John Morrison, Executive Director of the Institute for Human Rights and Business
This week, the OECD’s Global Forum Responsible Business Conduct includes a plenary session on the issue of “Responsibility in International Sporting Events” with the Fédération Internationale de Football Association (FIFA) included amongst the panellists. Although FIFA has been in the news on a daily basis due to the corruption allegations engulfing its leadership, the issues run wider and across all major sporting traditions: what should the social responsibilities of such events be? My speech this week in Paris will argue for greater oversight and due diligence at every stage of the mega-sporting events delivery process: all the way from the bidding round to the legacy (normally an 8-12 year cycle). I will make the case for an independent, impartial and trusted body to support and add legitimacy to such processes. The experience of the OECD is also directly relevant, in particular the developing role of National Contact Points under the OECD Guidelines for Multinational Enterprises, as Roel Nieuwenkamp has argued amongst others.
In many ways, Paris is the perfect setting for such a discussion. On 23rd June 1894, the International Olympic Committee (IOC) was born here at a Congress organised by Baron Pierre de Coubertin. The Olympic Charter places sport at “the service of the harmonious development of humankind, with a view to promoting a peaceful society concerned with the preservation of human dignity.” Fifty-four years later in 1948, in the wake of two devastating world wars, the United Nations adopted the Universal Declaration of Human Rights at the Palais de Chaillot also in Paris. The Declaration’s Article One states clearly a similar aspiration that “All human beings are born free and equal in dignity and rights.” But as we gather again in Paris, sixty-seven years later, are we any closer to embedding human dignity in the heart of not just what happens on field or track, but also the dignity of those impacted by the staging of the events themselves?
Mega-sporting events appeal to the noblest aspirations, the pursuit of excellence and creativity of athletes. But they also play to the ambitions of governments and leaders and the image they wish to project internationally. As mass televised spectacles watched by hundreds of millions of people around the world, major sporting events today have also become arenas for corporate promotion and advertising – with sponsorship rights zealously protected between rival companies and brands. The very legitimacy of major international sporting traditions rests on these values. They have no social license if they do not fully embody in every way human rights both on the field of play, and in the processes involved in organising the events – the processes of tendering, bidding, acquiring land, constructing stadia and other infrastructure, managing supply chains, providing security, arranging and raising sponsorship money, and maintaining the legacy of each event after completion.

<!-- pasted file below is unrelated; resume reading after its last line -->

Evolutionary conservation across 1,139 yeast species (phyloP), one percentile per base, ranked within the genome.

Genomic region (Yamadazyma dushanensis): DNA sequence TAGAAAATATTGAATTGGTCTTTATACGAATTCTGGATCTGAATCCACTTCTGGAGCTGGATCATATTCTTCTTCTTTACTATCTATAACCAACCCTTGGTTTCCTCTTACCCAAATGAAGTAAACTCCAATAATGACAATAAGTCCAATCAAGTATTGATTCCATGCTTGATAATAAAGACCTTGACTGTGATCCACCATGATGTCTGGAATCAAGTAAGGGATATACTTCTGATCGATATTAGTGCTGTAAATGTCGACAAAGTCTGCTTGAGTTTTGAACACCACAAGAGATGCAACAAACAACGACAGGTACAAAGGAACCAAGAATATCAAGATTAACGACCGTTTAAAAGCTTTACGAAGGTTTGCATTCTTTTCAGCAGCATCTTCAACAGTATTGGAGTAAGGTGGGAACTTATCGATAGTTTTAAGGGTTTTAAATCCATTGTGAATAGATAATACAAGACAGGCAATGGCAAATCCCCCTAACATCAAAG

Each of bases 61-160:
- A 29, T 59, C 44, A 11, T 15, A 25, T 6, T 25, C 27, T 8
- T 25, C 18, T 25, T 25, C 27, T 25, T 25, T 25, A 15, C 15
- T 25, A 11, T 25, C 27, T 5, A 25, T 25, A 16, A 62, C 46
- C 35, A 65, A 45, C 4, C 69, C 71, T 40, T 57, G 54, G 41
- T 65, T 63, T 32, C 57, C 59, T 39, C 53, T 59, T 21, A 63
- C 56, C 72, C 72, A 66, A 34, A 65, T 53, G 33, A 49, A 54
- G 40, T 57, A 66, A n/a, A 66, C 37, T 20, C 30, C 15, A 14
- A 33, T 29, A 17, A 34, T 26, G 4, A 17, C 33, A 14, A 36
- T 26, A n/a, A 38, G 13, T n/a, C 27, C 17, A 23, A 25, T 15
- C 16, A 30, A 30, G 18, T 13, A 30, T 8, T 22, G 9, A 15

I feel confident that 2015 will be the year for commitments from sporting bodies, in the way that the Commonwealth Games Federation and Formula One have already done. The issue now becomes effective implementation. The United Nations Guiding Principles on Business and Human Rights and their full incorporation into the updated OECD Guidelines on Multinational Enterprises are highly relevant to all aspects of Mega-Sporting Events, from planning to execution and follow up. At the Institute for Human Rights and Business where I work, we have been developing a programme of work to assist those involved in planning and implementing these complex events. We’ve developed a website – www.megasportingevents.org – with the support of the Governments of the UK and Brazil that provides extensive information and a compilation of good practices from London 2012, Glasgow 2014, and Rio 2016 Games as well as some of the human rights challenges of all these and other events.
We are working now to ensure that the sports governing bodies, the host governments and the games organising bodies for the next great events – Russia 2018, Tokyo 2020 and Qatar 2022 – are fully aware that there is a baton of knowledge and practical experience that can be passed from event to event about how to fully integrate concern for human rights principles and standards into all aspects of hosting such events. The same is true for sponsors, contractors and suppliers – and perhaps the ultimate of all suppliers, the athletes and sports stars themselves. A number of leading voices in sport have started to speak up – if you dedicate your life to sport shouldn’t the events that celebrate excellence in sport live by the same principles as you do?
Our aspiration is to work, with others, towards the creation of a permanent and impartial body that can sit across sporting traditions and advise the work of cities, governments, sponsors, civil society and trade unions. Such a body could play an important oversight role including support for local independent bodies for each event. I am pleased to report that a number of governments are supporting this endeavour and so too are the leaders of some sports bodies, key sponsors and other NGOs and UN agencies such as UNICEF. Let us all work together and make the vision of Paris – mega-sporting events and human rights – a fully sustainable one, so that we move faster, higher, stronger, towards a world of dignity and equality, where the pursuit of excellence is underpinned by respect for human rights.